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The American Academy of Pediatrics says drinking alcohol during pregnancy is the leading preventable cause of birth defects and intellectual disabilities. The National Organization on Fetal Alcohol Syndrome -- NOFAS - estimates that upwards of 17,000 school children in Maryland may suffer with the consequences of prenatal exposure to alcohol. We speak to Kathy Mitchell, vice president of NOFAS and the birth mother of a daughter with fetal alcohol syndrome. 


It’s Midday at the Movies!  Members of the Academy of Motion Picture Arts and Sciences have announced their nominees for top honors in last year's filmmaking, and in just a few weeks -- on Sunday, February 26th --  we’ll find out who the 2017 Oscar winners are.  Today, we’ll find out who Washington Post film critic Ann Hornaday and Jed Dietz of the MD Film Festival are rooting for.  It’s not an Oscar So White year for nominees, but will black  actors or filmmakers actually take home any statues?  And Jed reports on some of his favorites from last month’s Sundance Film Festival.

Photo by Rob Clatterbuck

Midday theater critic J. Wynn Rousuck joins us today, as she does each Thursday, with a review of the ambitious new production of Grey Gardens at Stillpointe Theatre.

Inspired by Albert and David Maysles' unforgettable 1975 documentary of the same name, the musical Grey Gardens offers a glimpse  into the poignant lives of Edith Ewing Bouvier Beale ("Big Edie") and her daughter Edith Bouvier Beale ("Little Edie"), played and sung by Zoe Kanter and Christine Demuth, respectively.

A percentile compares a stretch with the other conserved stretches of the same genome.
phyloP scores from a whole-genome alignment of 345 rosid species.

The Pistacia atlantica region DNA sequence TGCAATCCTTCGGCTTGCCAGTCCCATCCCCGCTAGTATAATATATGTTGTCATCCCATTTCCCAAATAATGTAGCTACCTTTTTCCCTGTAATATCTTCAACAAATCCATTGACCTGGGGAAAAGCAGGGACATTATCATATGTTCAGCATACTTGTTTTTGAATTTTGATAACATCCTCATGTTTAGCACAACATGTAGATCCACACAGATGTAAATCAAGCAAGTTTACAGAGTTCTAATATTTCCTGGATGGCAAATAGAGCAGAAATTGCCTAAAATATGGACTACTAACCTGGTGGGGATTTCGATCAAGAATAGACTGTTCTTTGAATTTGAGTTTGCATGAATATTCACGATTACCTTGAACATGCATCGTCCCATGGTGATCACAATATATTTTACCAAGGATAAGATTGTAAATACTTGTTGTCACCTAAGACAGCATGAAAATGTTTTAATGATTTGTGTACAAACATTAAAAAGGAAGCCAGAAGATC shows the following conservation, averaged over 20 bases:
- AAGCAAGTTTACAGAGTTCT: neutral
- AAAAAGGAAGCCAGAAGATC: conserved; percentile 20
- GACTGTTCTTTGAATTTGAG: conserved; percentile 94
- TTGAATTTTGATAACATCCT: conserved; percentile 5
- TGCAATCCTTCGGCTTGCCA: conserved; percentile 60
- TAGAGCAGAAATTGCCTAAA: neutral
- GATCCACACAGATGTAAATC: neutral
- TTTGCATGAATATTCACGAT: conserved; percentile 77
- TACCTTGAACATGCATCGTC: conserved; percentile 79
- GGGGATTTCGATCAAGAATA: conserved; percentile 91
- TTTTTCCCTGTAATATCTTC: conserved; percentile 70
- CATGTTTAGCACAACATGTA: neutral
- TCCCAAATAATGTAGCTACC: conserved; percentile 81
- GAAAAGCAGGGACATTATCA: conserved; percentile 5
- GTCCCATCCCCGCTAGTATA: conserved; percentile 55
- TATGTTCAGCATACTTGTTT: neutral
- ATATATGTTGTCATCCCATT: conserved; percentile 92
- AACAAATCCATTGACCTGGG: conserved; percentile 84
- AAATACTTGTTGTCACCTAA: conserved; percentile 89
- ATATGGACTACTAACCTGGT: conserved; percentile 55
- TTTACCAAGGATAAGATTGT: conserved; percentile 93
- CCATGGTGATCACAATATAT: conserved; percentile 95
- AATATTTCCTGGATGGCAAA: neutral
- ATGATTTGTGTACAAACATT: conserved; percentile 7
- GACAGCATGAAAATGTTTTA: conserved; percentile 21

The two women -- an aunt and niece of former First Lady Jackie Bouvier Kennedy Onassis -- famously transformed from edgy, upstart socialites into isolated, hoarding eccentrics by the late 1950s, spending their reclusive existence reliving their pasts and tending a colony of cats in their derelict mansion -- dubbed "Grey Gardens" -- in the posh Long Island beach community of East Hampton, New York.

The 2006 musical had a successful Broadway run, thanks in part to the solid book by Doug Wright and an intriguing score by Scott Frankel (music) and Michael Korie (lyrics). 

Daniella Robinette and Ryan Haase co-direct this new production to take full advantage of Stillpointe Theatre's recently expanded performance space.  

Grey Gardens continues at Stillpointe Theatre through February 12. Ticket information here.

Some research indicates men may be almost as likely as women to be victims of sexual assault. Yet we rarely think of them in that light. We hear from psychologist Dr. Andrew Smiler, a leading expert on the masculine self and a board member of MaleSurvivor, an advocacy organization for male victims of sexual assault. Then we turn to Kenneth Rogers, Jr., a Baltimore schoolteacher who has written a book about his experience as a victim. It took him two decades to face the abuse he suffered--in part, he says, because of his gender. He will read and discuss his book at the Waverly Branch of the Enoch Pratt Library on Saturday at 3pm. 

Pascal Terjan / Flickr via Creative Commons

Imagine - you’re in your car, and you hit some traffic. But you don’t have to lift a finger because your self-driving cars slows down on its own. The U.S. Army Aberdeen Test Center in Maryland was recently designated by the federal government a site for trying out self-driving cars.